“The name’s Bond, James Bond.” Those immortal words were uttered on screen by Sean Connery in Dr. No and a film franchise was born. It has been said by numerous actors since, sometimes well and sometimes in a way that makes you wish that the producers had re-cast the film a little more wisely. Generally speaking, there are a few things that make Bond films Bond films, including the main character telling someone his name, him drinking a vodka-martini (shaken, not stirred) and him sitting down at a casino to play a table game.
Until the film franchise was brought up-to-date in Casino Royale, with Bond playing Texas Hold’em poker, the eponymous spy was usually to be found playing chemin-de-fer, which is a version of baccarat. Translating from the French to mean ‘iron path’, chemin-de-fer is the oldest version of baccarat and, for some reason, our hero has long favoured it over other versions of the game like punto banco. That can be frustrating for Bond fans, considering it is the latter that you’ll usually be playing in a modern casino.
The Films in Which Bond Plays Baccarat
Given that James Bond will almost certainly be around forever in official form, it is fair to say that this list is going to be far from exhaustive. It is also worth noting that he plays baccarat in Never Say Never Again, with Sean Connery in the lead role, and in 1967’s Casino Royale once more, but as they are not considered to be official films in the canon, we’re not going to discuss them here. Here are the films that he has played chemin-de-fer in on screen, complete with their year of release and the actor who played Bond in said film:
|Film||Year of Release||Actor Playing Bond|
|Dr. No||1962||Sean Connery|
|On Her Majesty’s Secret Service||1969||George Lazenby|
|For Your Eyes Only||1981||Roger Moore|
Though Daniel Craig appears to play a similar game in the 2006 version of Casino Royale, he is not playing chemin-de-fer. The film also concentrates mainly around Texas Hold’em, so it is not right to discuss it here. Bond also plays numerous different other casino games in various films, such as blackjack in Licence to Kill, backgammon in Octopussy and craps in Diamonds Are Forever. Even so, when most people ask what game Bond plays in a casino, they’re talking about chemin-de-fer.
Now that we know the game that Bond is most famous for playing, it is worth having a look at how the game actually works. The name ‘chemin-de-fer’, which is the French for railway, was given to it because it is quicker to play than the main game of baccarat. It uses six decks of cards, which are shuffled together, with the players sitting at random around an oval table. Play gets underway with the player that is sat to the right of the croupier. One player is designated the banker, who deals the cards.
The position of ‘banker’ rotates around the players, so it is not on one player alone to be that role. It is the job of the banker to indicate how much they are willing to wager, with the expectation being that they will go high as it is their responsibility to cover the bets of all of the players. Players take it in turns to place their bets, which can go up to the maximum level that has been set by the banker. The player with the biggest wager receives two cards face-down, with the banker also receiving two.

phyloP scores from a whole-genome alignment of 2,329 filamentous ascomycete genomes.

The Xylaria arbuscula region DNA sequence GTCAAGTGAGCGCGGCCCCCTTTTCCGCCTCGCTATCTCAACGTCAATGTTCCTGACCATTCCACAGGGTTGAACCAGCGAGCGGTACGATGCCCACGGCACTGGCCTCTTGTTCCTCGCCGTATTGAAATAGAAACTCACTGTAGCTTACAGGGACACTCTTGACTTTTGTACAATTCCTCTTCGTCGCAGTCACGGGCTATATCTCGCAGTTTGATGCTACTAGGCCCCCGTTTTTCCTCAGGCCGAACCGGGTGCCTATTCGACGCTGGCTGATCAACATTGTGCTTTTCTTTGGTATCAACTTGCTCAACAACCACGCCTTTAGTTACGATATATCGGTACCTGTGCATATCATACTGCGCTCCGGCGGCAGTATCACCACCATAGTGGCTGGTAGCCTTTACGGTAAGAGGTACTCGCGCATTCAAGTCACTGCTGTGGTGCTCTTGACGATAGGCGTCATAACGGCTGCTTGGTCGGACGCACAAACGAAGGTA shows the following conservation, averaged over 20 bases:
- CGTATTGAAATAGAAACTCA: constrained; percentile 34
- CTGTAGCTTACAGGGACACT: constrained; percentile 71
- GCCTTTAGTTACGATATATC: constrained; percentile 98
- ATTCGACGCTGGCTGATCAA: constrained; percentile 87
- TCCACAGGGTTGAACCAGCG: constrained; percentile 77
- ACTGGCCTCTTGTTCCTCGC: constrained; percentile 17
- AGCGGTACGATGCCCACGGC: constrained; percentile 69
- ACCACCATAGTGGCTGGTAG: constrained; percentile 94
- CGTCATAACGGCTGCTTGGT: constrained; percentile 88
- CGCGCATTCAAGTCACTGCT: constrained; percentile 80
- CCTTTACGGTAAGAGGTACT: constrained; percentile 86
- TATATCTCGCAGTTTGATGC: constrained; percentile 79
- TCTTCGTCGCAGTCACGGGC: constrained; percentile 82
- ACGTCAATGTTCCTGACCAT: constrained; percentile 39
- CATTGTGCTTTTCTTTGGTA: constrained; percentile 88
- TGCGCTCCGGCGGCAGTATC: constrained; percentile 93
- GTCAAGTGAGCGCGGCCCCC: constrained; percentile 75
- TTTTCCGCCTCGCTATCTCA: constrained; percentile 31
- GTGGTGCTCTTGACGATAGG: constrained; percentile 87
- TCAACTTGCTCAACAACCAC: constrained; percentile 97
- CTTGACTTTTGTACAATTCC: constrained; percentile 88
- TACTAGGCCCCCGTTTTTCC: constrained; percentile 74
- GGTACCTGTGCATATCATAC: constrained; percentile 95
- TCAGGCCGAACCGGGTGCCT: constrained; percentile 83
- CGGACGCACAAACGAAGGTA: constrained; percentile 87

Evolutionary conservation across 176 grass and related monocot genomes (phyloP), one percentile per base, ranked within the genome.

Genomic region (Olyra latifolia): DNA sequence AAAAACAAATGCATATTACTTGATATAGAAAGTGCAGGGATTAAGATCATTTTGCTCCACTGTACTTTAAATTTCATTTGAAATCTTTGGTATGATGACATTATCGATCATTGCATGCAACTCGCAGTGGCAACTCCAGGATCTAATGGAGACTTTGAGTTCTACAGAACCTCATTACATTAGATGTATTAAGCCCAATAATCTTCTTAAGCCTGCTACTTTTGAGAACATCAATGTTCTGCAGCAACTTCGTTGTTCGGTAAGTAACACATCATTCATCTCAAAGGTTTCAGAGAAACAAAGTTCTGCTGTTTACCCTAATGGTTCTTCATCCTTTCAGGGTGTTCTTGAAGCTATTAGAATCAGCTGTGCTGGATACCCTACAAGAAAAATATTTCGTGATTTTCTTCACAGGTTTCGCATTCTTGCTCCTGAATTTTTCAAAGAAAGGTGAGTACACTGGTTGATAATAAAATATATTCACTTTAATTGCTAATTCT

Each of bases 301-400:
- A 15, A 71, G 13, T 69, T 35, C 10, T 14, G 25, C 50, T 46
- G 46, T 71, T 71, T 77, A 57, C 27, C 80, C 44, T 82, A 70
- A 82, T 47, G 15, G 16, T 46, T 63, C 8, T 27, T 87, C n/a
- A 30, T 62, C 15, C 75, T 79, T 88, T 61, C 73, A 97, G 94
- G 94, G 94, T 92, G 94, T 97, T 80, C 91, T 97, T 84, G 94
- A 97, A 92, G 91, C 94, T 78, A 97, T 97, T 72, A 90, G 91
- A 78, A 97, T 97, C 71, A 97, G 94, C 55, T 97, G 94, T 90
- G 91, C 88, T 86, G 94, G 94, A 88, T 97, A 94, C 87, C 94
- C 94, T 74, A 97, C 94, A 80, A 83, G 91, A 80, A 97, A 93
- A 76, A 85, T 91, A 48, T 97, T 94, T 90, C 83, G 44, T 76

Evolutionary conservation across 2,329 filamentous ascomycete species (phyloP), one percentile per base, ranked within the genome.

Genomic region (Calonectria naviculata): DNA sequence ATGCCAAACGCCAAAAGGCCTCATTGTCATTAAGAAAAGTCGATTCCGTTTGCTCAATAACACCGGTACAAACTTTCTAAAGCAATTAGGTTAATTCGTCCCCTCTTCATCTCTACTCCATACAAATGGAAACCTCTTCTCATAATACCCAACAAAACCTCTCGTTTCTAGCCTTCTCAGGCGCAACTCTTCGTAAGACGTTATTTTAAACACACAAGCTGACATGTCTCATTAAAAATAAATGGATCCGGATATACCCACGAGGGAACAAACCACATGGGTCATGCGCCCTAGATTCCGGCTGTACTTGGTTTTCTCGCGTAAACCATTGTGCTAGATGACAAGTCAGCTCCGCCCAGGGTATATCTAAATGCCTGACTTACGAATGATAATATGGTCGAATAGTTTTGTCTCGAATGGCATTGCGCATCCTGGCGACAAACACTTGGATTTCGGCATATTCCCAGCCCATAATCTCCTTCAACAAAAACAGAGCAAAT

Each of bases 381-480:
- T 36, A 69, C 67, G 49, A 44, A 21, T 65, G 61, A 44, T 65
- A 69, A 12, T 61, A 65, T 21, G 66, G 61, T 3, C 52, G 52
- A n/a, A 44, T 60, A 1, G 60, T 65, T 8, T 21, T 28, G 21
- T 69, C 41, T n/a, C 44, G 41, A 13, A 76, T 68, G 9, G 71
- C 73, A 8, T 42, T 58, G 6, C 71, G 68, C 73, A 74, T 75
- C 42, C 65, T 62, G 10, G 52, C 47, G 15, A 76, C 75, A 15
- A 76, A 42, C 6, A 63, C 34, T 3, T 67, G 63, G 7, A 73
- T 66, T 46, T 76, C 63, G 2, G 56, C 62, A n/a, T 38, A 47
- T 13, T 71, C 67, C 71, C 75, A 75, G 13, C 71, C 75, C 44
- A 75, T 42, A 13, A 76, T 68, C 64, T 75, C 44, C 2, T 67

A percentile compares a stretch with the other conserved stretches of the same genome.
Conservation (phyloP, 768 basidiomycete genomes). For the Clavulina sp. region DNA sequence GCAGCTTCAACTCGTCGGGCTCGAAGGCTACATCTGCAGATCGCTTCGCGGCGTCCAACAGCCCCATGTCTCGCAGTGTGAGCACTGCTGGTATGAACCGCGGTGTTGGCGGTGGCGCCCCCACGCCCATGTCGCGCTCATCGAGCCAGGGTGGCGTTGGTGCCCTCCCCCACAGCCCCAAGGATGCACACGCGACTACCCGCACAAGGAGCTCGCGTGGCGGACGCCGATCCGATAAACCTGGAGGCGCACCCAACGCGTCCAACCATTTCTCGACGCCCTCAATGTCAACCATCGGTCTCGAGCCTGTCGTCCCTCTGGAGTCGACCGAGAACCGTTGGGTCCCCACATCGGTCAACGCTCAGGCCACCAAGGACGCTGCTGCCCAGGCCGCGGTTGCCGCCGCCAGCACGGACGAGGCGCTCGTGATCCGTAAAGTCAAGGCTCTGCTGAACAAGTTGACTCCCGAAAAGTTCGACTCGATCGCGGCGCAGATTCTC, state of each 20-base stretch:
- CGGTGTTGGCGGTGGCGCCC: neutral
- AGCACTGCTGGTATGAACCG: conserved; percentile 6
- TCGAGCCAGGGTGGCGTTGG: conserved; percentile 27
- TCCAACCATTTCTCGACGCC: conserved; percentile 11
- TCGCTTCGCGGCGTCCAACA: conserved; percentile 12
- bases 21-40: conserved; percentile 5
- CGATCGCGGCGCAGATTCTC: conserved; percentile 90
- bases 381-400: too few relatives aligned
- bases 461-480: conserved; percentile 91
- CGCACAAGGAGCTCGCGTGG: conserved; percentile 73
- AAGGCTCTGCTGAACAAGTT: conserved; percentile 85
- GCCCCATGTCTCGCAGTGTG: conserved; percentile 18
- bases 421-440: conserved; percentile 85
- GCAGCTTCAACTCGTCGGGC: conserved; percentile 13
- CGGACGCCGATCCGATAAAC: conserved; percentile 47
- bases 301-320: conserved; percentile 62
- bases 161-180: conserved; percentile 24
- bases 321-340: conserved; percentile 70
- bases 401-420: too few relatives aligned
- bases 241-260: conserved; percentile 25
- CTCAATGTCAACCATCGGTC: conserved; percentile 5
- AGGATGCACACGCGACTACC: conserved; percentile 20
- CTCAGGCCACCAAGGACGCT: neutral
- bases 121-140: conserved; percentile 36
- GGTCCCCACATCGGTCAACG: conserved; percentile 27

How to Win
If either the banker or the player has a hand that equals eight or nine, which are considered ‘natural’ numbers, the person with that number wins and the game ends. If neither of them has that hand then the player can choose to receive a third card, with the banker also deciding whether or not to take a third card. At that point, the hands are revealed and the winnings are given out accordingly. The rules on whether a player or the banker has to draw an extra card will depend on their total. Here are how the rules work:
|Total||Player’s Decision||Banker’s Decision|
|3||Draw||Draw If Allowed|
|4||Draw||Draw If Allowed|
|5||Draw Or Stand||Draw If Allowed|
|6||Stand||Draw If Allowed|
If the player chooses to stand then the banker will have to draw a third card if their total is between 0 and 5 and will have to stand if they have 6 or 7. That can make things slightly complicated for people that haven’t played the game before and don’t understand the rules, but explain why the table above says ‘if allowed’.
Part of the reason why chemin-de-fer was likely chosen as a game for James Bond to play is that it is a communal one, allowing for him to speak to allies or enemies at the table. At least eight people need to be present to play, with that number able to go up to 12. The shoe of cards moves around the table in an anti-clockwise direction, with the values of the cards being as follows:
- Ace: 1
- 2: 2
- 3: 3
- 4: 4
- 5: 5
- 6: 6
- 7: 7
- 8: 8
- 9: 9
- 10: 0
- Jack: 0
- Queen: 0
- King: 0
The Difference Between Chemin-De-Fer & Other Baccarat Versions
Given the manner in which the cards work and the fact that eight and nine are the best numbers to have, it is not unreasonable to ask what the difference is between chemin-de-fer and other versions of baccarat. The biggest difference is the fact that punto banco, the most common version of baccarat, uses eight decks instead of six. On top of that, player agency is taken away in punto banco, on account of the fact that no other players need to input anything in order for the gamer to go ahead and work as planned.
Players are playing against other in chemin-de-fer, thanks to the fact that the banker role rotates around them, whereas they are simply going up against the casino’s dealer in punto banco. In the latter version of the game, any winnings from a bet on the banker have a 5% commission to pay on them. The other major thing worth noting about the two versions of the game is that chemin-de-fer is extremely hard to find, especially if you’re playing online. Even in land-based casinos, it is mostly for high rollers.